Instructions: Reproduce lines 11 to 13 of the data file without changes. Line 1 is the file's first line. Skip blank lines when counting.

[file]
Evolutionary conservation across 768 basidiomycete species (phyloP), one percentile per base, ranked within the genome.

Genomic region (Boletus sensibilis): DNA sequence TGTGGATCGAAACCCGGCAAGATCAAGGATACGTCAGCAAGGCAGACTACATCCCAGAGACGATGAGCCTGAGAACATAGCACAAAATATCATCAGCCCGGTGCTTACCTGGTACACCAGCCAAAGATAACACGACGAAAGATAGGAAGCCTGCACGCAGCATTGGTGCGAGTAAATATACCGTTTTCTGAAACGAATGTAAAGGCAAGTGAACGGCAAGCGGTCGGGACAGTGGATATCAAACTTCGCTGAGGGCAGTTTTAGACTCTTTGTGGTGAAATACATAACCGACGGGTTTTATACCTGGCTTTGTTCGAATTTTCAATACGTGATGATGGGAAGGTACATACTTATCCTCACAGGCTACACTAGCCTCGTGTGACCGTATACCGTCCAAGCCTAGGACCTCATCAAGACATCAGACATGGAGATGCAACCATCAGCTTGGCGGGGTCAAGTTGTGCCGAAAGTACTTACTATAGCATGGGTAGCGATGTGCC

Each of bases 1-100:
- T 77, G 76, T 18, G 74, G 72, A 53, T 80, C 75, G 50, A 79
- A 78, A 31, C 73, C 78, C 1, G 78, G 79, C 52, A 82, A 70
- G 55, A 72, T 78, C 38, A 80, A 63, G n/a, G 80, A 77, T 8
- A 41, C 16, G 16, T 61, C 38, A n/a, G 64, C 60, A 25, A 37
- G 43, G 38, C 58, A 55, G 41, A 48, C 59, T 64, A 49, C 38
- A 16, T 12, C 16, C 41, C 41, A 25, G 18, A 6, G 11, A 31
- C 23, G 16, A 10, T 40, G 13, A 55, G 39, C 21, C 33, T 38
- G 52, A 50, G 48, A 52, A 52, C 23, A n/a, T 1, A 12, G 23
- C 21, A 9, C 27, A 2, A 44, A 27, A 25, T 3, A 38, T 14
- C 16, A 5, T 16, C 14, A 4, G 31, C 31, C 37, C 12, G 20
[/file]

- G 52, A 50, G 48, A 52, A 52, C 23, A n/a, T 1, A 12, G 23
- C 21, A 9, C 27, A 2, A 44, A 27, A 25, T 3, A 38, T 14
- C 16, A 5, T 16, C 14, A 4, G 31, C 31, C 37, C 12, G 20